Duterte just mocking critics in remark on invoking US defense treaty

MALACAÑANG ON Monday said the suggestion of critics to invoke the Mutual Defense Treaty with the United States as a response to China’s militarization in the West Philippine Sea is “absurd.” Presidential Spokesperson Salvador S. Panelo made this statement to clarify President Rodrigo R. Duterte’s remark last week that he was willing the invoke the treaty. Mr. Panelo said the intention of the President’s statement was to mock his critics. “Ang sinasabi niya doon sa mga (What he is saying to) critics, if you consider that as an armed aggression that will fall within the treaty then he will invoke it,” the spokesman said, adding that Mr. Duterte was stressing the “absurdity” of the suggestion that we should attack China. He added that the President was trying to send a message to his critics that their proposal is only good in their “imagination.” — Arjay L. Balinbin

Senators in differing positions on possible UNHRC withdrawal

SENATE PRESIDENT Vicente C. Sotto III said he will support Foreign Affairs Secretary Teodoro L. Locsin, Jr.’s decision on whether to withdraw or retain the Philippines’ membership in the United Nations Human Rights Council (UNHRC) following its adoption of the Iceland Resolution. “I will not be surprised if Sec. Locsin will follow suit considering the way they were, all of a sudden, handling the resolution from Iceland and not even getting the majority of the members of those present in the quorum and saying that it is a UNHRC resolution,” Mr. Sotto told reporters in a chance interview, Monday. “It’s illogical. I will not be surprised and I will be supportive of any decision that Sec. Locsin will arrive at.” Senator Panfilo M. Lacson, for his part, said withdrawing from UN bodies may put the Philippines at a disadvantage. “At the rate we are withdrawing from the UN bodies, it could only be a matter of time when we will be left to our own devices. We may not know when, what and how, but being a developing country, we may need to ask for help from the community of nations sooner or later,” Mr. Lacson said in a social media post on Monday. Mr. Locsin on Sunday said the Philippine government might withdraw its membership to the UNHRC over its adoption of the Iceland Resolution that sought to investigate the human rights situation in the Philippines. — Charmaine A. Tadalan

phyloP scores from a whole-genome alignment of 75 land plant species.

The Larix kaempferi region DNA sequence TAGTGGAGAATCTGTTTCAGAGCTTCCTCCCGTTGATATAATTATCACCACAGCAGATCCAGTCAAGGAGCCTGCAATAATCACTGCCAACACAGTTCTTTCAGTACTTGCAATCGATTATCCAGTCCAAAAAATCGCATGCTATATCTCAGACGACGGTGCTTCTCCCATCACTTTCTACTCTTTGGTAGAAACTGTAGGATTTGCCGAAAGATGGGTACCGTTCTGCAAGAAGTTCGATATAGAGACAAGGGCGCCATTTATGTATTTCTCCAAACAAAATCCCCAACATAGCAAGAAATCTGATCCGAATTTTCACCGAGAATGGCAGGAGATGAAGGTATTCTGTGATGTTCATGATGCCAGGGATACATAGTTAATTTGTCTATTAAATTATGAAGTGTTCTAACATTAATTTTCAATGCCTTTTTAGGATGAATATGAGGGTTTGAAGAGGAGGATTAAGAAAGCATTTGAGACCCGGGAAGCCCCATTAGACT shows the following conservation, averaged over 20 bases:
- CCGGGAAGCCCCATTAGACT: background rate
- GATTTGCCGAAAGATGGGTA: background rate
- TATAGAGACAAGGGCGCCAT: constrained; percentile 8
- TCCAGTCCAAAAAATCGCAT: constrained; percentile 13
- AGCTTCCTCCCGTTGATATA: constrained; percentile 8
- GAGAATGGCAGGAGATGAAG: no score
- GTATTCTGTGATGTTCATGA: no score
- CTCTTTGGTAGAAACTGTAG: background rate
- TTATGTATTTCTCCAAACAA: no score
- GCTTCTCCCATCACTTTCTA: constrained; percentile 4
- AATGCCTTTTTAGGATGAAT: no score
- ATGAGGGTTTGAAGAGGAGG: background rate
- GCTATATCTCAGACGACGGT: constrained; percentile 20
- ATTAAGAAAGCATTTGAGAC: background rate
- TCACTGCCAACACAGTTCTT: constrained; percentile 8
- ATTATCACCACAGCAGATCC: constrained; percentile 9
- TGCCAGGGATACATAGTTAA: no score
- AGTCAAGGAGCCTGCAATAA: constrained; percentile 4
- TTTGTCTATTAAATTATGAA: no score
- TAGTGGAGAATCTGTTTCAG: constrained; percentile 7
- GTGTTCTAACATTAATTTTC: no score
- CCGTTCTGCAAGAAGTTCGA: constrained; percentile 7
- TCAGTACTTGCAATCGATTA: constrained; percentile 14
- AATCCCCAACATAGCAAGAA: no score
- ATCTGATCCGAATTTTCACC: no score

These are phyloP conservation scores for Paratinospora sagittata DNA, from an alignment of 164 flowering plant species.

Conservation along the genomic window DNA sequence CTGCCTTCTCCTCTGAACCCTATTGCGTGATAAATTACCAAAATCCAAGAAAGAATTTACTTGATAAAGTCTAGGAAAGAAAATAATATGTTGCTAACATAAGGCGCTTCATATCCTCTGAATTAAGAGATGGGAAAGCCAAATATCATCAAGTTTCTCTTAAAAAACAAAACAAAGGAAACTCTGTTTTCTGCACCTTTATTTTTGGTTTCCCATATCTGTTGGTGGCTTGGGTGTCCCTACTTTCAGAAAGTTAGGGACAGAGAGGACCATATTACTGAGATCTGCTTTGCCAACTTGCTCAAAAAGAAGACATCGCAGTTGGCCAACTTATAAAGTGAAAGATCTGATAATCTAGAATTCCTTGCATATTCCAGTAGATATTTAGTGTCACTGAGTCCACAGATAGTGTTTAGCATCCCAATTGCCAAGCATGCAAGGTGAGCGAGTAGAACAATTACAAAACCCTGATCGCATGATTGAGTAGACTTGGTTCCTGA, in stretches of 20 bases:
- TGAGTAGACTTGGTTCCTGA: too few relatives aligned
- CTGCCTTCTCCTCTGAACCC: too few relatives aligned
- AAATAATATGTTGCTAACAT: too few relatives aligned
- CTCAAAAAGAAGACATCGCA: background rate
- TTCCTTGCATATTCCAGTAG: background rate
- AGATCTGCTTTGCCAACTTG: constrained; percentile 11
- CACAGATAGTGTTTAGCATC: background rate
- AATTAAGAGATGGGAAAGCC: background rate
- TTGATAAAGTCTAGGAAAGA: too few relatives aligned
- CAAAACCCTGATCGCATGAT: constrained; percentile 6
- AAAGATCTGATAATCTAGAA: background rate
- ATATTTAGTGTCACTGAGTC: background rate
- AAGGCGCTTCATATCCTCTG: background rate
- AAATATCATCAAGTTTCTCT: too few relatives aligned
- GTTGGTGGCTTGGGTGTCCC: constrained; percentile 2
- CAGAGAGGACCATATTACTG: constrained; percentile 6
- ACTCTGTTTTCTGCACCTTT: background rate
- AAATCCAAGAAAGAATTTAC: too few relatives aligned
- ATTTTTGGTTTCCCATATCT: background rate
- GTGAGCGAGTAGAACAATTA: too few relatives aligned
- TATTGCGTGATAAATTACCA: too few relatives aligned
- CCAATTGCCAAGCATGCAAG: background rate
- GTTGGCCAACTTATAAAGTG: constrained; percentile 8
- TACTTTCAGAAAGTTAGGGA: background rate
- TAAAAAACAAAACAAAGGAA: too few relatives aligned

Palace hands off proposal to impeach VP Robredo

MALACAÑANG IS keeping its hands off the suggestion to initiate impeachment proceedings against Vice-President Maria Leonor G. Robredo for supporting the Iceland-initiated resolution at the United Nations Human Rights Council (UNHRC) to investigate President Rodrigo R. Duterte’s bloody anti-drug war. “Tanungin natin iyong (Let’s ask the)… one, ang Supreme Court; two, impeachment court. But you know, we have better things to do. There are so many problems in this country. I will leave it to those who would want to initiate whatever they want to initiate against whomsoever,” Presidential Spokesperson Salvador S. Panelo said in a press briefing on Monday. Mr. Panelo was asked to comment on the remark of Presidential Anti-Corruption Commission Commissioner Manuelito R. Luna last week that Ms. Robredo could be impeached for expressing her support to the UNHRC resolution. When asked if supporting the resolution is tantamount to betrayal of public trust, Mr. Panelo replied: “Is ignorance a betrayal of the public trust? That is my response. If gross ignorance is a ground for impeachment, is that a ground under the Constitution?… Draw your conclusion.” The UN rights council on June 11 voted to investigate the drug-related killings in the Philippines under the Duterte administration. But both Malacañang and the Department of Foreign Affairs rejected the resolution, saying that it does not represent the will of the council. On Monday, Mr. Panelo said there is no need for the council to pursue its investigation in the Philippines, but it can just send a communication asking for information on the drug war. He also said, however, that there is no guarantee that the Philippine government will provide the documents. “They have to believe what this government tells them because this government doesn’t lie,” he added. — Arjay L. Balinbin